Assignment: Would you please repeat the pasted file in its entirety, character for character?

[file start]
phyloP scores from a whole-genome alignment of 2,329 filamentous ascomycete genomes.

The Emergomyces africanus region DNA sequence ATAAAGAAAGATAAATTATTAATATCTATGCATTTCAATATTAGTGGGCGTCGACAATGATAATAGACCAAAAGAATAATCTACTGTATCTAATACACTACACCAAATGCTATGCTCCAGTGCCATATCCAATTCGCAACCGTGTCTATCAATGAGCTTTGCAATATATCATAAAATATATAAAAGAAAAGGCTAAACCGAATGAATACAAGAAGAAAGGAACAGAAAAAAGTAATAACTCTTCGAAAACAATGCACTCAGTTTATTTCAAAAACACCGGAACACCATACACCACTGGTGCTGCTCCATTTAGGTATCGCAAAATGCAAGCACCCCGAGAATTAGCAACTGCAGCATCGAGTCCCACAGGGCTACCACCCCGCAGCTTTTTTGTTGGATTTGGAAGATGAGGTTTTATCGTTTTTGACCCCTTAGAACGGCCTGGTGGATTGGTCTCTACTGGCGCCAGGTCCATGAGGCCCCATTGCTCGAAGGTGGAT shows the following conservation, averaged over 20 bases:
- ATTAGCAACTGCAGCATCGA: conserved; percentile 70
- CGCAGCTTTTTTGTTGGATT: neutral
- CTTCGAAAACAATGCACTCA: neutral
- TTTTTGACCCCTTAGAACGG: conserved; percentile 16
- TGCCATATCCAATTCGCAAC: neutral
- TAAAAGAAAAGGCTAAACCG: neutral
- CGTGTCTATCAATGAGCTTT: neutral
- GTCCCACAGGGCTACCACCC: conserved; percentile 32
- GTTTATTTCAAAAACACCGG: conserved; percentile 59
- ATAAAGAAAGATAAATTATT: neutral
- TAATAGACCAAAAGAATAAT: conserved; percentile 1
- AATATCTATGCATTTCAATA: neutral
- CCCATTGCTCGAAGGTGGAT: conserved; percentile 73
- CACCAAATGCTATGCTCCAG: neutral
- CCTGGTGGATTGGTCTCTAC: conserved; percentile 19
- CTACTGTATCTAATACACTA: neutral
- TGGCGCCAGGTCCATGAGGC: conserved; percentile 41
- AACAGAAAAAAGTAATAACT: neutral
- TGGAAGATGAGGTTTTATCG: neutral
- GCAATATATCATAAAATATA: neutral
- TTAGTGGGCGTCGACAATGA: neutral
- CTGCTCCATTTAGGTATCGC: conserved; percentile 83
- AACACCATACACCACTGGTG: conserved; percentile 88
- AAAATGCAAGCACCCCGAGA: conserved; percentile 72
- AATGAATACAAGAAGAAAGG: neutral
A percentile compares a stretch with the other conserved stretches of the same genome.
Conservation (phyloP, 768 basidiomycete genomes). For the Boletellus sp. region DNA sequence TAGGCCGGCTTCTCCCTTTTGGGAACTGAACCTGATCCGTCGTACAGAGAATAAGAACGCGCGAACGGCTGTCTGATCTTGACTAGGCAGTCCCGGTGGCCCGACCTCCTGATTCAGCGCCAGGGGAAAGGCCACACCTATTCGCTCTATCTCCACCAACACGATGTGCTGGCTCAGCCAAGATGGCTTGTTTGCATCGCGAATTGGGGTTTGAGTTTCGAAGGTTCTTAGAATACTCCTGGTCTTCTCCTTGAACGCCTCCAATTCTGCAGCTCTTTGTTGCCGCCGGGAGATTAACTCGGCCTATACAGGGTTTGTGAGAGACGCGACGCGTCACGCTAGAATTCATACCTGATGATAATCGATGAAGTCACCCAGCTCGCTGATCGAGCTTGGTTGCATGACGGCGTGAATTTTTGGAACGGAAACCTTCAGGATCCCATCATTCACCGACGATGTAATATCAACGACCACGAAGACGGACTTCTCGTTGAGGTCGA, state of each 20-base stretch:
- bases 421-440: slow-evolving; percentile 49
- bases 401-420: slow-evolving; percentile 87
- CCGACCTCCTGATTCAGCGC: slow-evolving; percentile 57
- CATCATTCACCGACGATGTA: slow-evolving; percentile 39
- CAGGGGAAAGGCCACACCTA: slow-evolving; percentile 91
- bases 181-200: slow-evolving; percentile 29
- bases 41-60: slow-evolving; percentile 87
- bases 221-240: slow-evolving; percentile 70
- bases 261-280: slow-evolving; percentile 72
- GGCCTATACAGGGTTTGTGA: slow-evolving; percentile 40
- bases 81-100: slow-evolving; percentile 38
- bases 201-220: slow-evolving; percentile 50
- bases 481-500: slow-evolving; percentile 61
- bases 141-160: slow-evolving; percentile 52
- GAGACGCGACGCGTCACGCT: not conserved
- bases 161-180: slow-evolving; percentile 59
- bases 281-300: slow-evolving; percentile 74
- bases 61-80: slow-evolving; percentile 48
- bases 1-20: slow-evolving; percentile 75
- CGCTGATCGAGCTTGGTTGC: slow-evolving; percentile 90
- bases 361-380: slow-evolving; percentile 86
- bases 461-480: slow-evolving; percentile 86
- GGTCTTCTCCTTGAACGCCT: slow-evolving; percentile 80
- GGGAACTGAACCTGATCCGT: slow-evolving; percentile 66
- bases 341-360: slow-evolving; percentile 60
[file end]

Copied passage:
phyloP scores from a whole-genome alignment of 2,329 filamentous ascomycete genomes.

The Emergomyces africanus region DNA sequence ATAAAGAAAGATAAATTATTAATATCTATGCATTTCAATATTAGTGGGCGTCGACAATGATAATAGACCAAAAGAATAATCTACTGTATCTAATACACTACACCAAATGCTATGCTCCAGTGCCATATCCAATTCGCAACCGTGTCTATCAATGAGCTTTGCAATATATCATAAAATATATAAAAGAAAAGGCTAAACCGAATGAATACAAGAAGAAAGGAACAGAAAAAAGTAATAACTCTTCGAAAACAATGCACTCAGTTTATTTCAAAAACACCGGAACACCATACACCACTGGTGCTGCTCCATTTAGGTATCGCAAAATGCAAGCACCCCGAGAATTAGCAACTGCAGCATCGAGTCCCACAGGGCTACCACCCCGCAGCTTTTTTGTTGGATTTGGAAGATGAGGTTTTATCGTTTTTGACCCCTTAGAACGGCCTGGTGGATTGGTCTCTACTGGCGCCAGGTCCATGAGGCCCCATTGCTCGAAGGTGGAT shows the following conservation, averaged over 20 bases:
- ATTAGCAACTGCAGCATCGA: conserved; percentile 70
- CGCAGCTTTTTTGTTGGATT: neutral
- CTTCGAAAACAATGCACTCA: neutral
- TTTTTGACCCCTTAGAACGG: conserved; percentile 16
- TGCCATATCCAATTCGCAAC: neutral
- TAAAAGAAAAGGCTAAACCG: neutral
- CGTGTCTATCAATGAGCTTT: neutral
- GTCCCACAGGGCTACCACCC: conserved; percentile 32
- GTTTATTTCAAAAACACCGG: conserved; percentile 59
- ATAAAGAAAGATAAATTATT: neutral
- TAATAGACCAAAAGAATAAT: conserved; percentile 1
- AATATCTATGCATTTCAATA: neutral
- CCCATTGCTCGAAGGTGGAT: conserved; percentile 73
- CACCAAATGCTATGCTCCAG: neutral
- CCTGGTGGATTGGTCTCTAC: conserved; percentile 19
- CTACTGTATCTAATACACTA: neutral
- TGGCGCCAGGTCCATGAGGC: conserved; percentile 41
- AACAGAAAAAAGTAATAACT: neutral
- TGGAAGATGAGGTTTTATCG: neutral
- GCAATATATCATAAAATATA: neutral
- TTAGTGGGCGTCGACAATGA: neutral
- CTGCTCCATTTAGGTATCGC: conserved; percentile 83
- AACACCATACACCACTGGTG: conserved; percentile 88
- AAAATGCAAGCACCCCGAGA: conserved; percentile 72
- AATGAATACAAGAAGAAAGG: neutral
A percentile compares a stretch with the other conserved stretches of the same genome.
Conservation (phyloP, 768 basidiomycete genomes). For the Boletellus sp. region DNA sequence TAGGCCGGCTTCTCCCTTTTGGGAACTGAACCTGATCCGTCGTACAGAGAATAAGAACGCGCGAACGGCTGTCTGATCTTGACTAGGCAGTCCCGGTGGCCCGACCTCCTGATTCAGCGCCAGGGGAAAGGCCACACCTATTCGCTCTATCTCCACCAACACGATGTGCTGGCTCAGCCAAGATGGCTTGTTTGCATCGCGAATTGGGGTTTGAGTTTCGAAGGTTCTTAGAATACTCCTGGTCTTCTCCTTGAACGCCTCCAATTCTGCAGCTCTTTGTTGCCGCCGGGAGATTAACTCGGCCTATACAGGGTTTGTGAGAGACGCGACGCGTCACGCTAGAATTCATACCTGATGATAATCGATGAAGTCACCCAGCTCGCTGATCGAGCTTGGTTGCATGACGGCGTGAATTTTTGGAACGGAAACCTTCAGGATCCCATCATTCACCGACGATGTAATATCAACGACCACGAAGACGGACTTCTCGTTGAGGTCGA, state of each 20-base stretch:
- bases 421-440: slow-evolving; percentile 49
- bases 401-420: slow-evolving; percentile 87
- CCGACCTCCTGATTCAGCGC: slow-evolving; percentile 57
- CATCATTCACCGACGATGTA: slow-evolving; percentile 39
- CAGGGGAAAGGCCACACCTA: slow-evolving; percentile 91
- bases 181-200: slow-evolving; percentile 29
- bases 41-60: slow-evolving; percentile 87
- bases 221-240: slow-evolving; percentile 70
- bases 261-280: slow-evolving; percentile 72
- GGCCTATACAGGGTTTGTGA: slow-evolving; percentile 40
- bases 81-100: slow-evolving; percentile 38
- bases 201-220: slow-evolving; percentile 50
- bases 481-500: slow-evolving; percentile 61
- bases 141-160: slow-evolving; percentile 52
- GAGACGCGACGCGTCACGCT: not conserved
- bases 161-180: slow-evolving; percentile 59
- bases 281-300: slow-evolving; percentile 74
- bases 61-80: slow-evolving; percentile 48
- bases 1-20: slow-evolving; percentile 75
- CGCTGATCGAGCTTGGTTGC: slow-evolving; percentile 90
- bases 361-380: slow-evolving; percentile 86
- bases 461-480: slow-evolving; percentile 86
- GGTCTTCTCCTTGAACGCCT: slow-evolving; percentile 80
- GGGAACTGAACCTGATCCGT: slow-evolving; percentile 66
- bases 341-360: slow-evolving; percentile 60